Wife of Bath's Tale
owes something to St. Jerome's Adversus ad Jovinian, to the French
troubador-poet Eustache Deschamps, to the British writer Walter Map, and to
Jean de Meun whose epic Roman de la Rose was translated by Chaucer.
One point of view from La Roman is the philosophically defended principle
of generation: opposition to any code like that of courtly love or even that
extreme position which makes chastity the supreme virtue and sees even in
marriage only a concession to the frailty of the flesh.
One wonders, in the Wife's total performance, whether it is not this philosophical view of plenitude, continuity, and replenishment which is the support for the Wife's justification of the natural instincts, and whether her experience, which she opposes to the dicta of conventional theology, does not have an underlying intellectual tradition opposed to that of the older Christian writers. The beliefs that the generative process is sacred, that chastity may be offensive to God, that the organs of generation may be honestly defended even at the risk of being offensive to fastidious audiences, have the authority of some theologians and even saints to support them. The vigorous defense of the physical side of love may be seen psychologically as an expression of a deep-seated and recalcitrant coarseness in the Wife or even as an overflow of the antifeminist literature and bias of the times. Nonetheless it has a history and tradition of its own in the MA. It is familiar as one aspect of a conflict within the medieval mind which could, with conviction, defend the world as good in all its phases, while at the same time reaching for another world attainable only by denying the pleasures of this one; or to put it another way, as one aspect of the rationale which seeks through the amatory instincts the clue to the higher love of God.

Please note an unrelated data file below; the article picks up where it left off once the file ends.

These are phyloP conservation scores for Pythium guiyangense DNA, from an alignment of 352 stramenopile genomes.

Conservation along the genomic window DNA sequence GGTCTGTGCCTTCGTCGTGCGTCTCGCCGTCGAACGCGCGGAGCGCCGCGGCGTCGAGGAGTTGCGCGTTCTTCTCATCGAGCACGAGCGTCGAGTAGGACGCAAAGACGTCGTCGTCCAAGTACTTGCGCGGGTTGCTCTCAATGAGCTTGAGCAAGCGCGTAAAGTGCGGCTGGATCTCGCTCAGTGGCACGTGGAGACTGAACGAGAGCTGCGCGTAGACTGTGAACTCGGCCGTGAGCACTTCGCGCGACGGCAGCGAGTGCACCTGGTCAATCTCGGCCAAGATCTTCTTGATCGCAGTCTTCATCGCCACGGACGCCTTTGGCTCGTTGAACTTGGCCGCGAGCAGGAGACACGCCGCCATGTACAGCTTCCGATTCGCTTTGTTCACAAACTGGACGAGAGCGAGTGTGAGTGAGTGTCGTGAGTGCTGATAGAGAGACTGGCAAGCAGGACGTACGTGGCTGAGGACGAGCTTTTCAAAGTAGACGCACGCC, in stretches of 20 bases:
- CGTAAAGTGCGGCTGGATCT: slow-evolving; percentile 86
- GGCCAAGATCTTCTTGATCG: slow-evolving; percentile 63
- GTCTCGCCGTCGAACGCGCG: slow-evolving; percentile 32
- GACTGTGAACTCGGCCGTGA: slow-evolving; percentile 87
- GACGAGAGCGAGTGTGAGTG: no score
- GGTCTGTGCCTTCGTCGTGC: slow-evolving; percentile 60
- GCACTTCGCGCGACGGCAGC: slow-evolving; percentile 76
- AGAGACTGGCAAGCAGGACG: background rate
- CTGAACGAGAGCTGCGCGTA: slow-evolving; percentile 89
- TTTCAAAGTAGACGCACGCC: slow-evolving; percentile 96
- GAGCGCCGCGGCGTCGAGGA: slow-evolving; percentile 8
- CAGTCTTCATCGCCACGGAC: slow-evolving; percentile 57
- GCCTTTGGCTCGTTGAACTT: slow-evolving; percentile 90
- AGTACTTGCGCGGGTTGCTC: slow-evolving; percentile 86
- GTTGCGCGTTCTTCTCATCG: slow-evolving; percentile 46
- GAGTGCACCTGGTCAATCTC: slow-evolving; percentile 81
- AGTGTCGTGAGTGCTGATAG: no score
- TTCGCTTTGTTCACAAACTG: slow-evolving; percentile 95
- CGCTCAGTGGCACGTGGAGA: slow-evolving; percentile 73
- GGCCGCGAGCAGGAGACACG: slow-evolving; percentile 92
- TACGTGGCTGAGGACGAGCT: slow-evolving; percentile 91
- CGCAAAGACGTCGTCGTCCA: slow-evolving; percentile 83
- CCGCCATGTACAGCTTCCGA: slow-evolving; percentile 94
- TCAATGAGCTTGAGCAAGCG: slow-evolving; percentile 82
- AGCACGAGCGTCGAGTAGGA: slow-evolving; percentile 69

The point of view of the wife is comic and so she doesn't go as far as the school of Chartres (theory cited above). She defends virginity and continence for those who would be perfect. But she spiritedly defends the purpose of love and marriage to replenish the earth as long as it is not divorced from the pleasures which are the joyful part of the conjugal debt. She doesn't go so far as to say that by replenishing the earth, humans participate in the creative power of the Deity-- she can only affirm with vigor that the generative organs have both a physical and a pleasurable function which, within marriage, she will extravagantly exploit as is her right within God's law.
She is not as much interested in engendure as in sexuality itself. Her sensuality is the mark of Venus upon her, a force which has driven her into relationships that fall far short of love. With considerable pathos she evinces a desire to be wanted. (ll 631-32). Chaucer does not blame or praise her for what she is. He understands her lustfulness but also the melancholy that is part of her response to the passage of time and the loss of beauty and vigor. Despite her shameless exuberance and the defiance ofwishing to be right on her own terms, there shines through her a vigorous love of life untouched by contempt or hatred. Her looking forward to her 6th husband, whoever he may be, shows her opinion that the more love there is in the world, the better place it will be. Despite all this, there is a change in the relations of the Wife with her five husbands. Her relationship with her first 3 older and better husbands is not as good as her relationship with her "worse" husbands.
The tale itself ends in a series of lessons. The comedy turns serious as the wife (the hag) teaches the knight lessons in gentilesse. The conclusion to the tale is dimly descriable in the wife's own marriage to Jenkin (LL817-28); in the passage from rape to a robust and healthy sexuality, in the interplay of pagan law and Christian amendment, in the delicate balance between authority and experience, we recognize the Wife of the prologue. The gentilesse of which the Wife speaks by its very nature excludes mastery. The marital contract in the tale is sane and felicitous, and if we cannot imagine the Wife as having attained the level of morality reached by the sermon of the old lady, we are forced at least to see it as a wistful hope of which she is capable, and this has helped immeasurably to redeem her for posterity.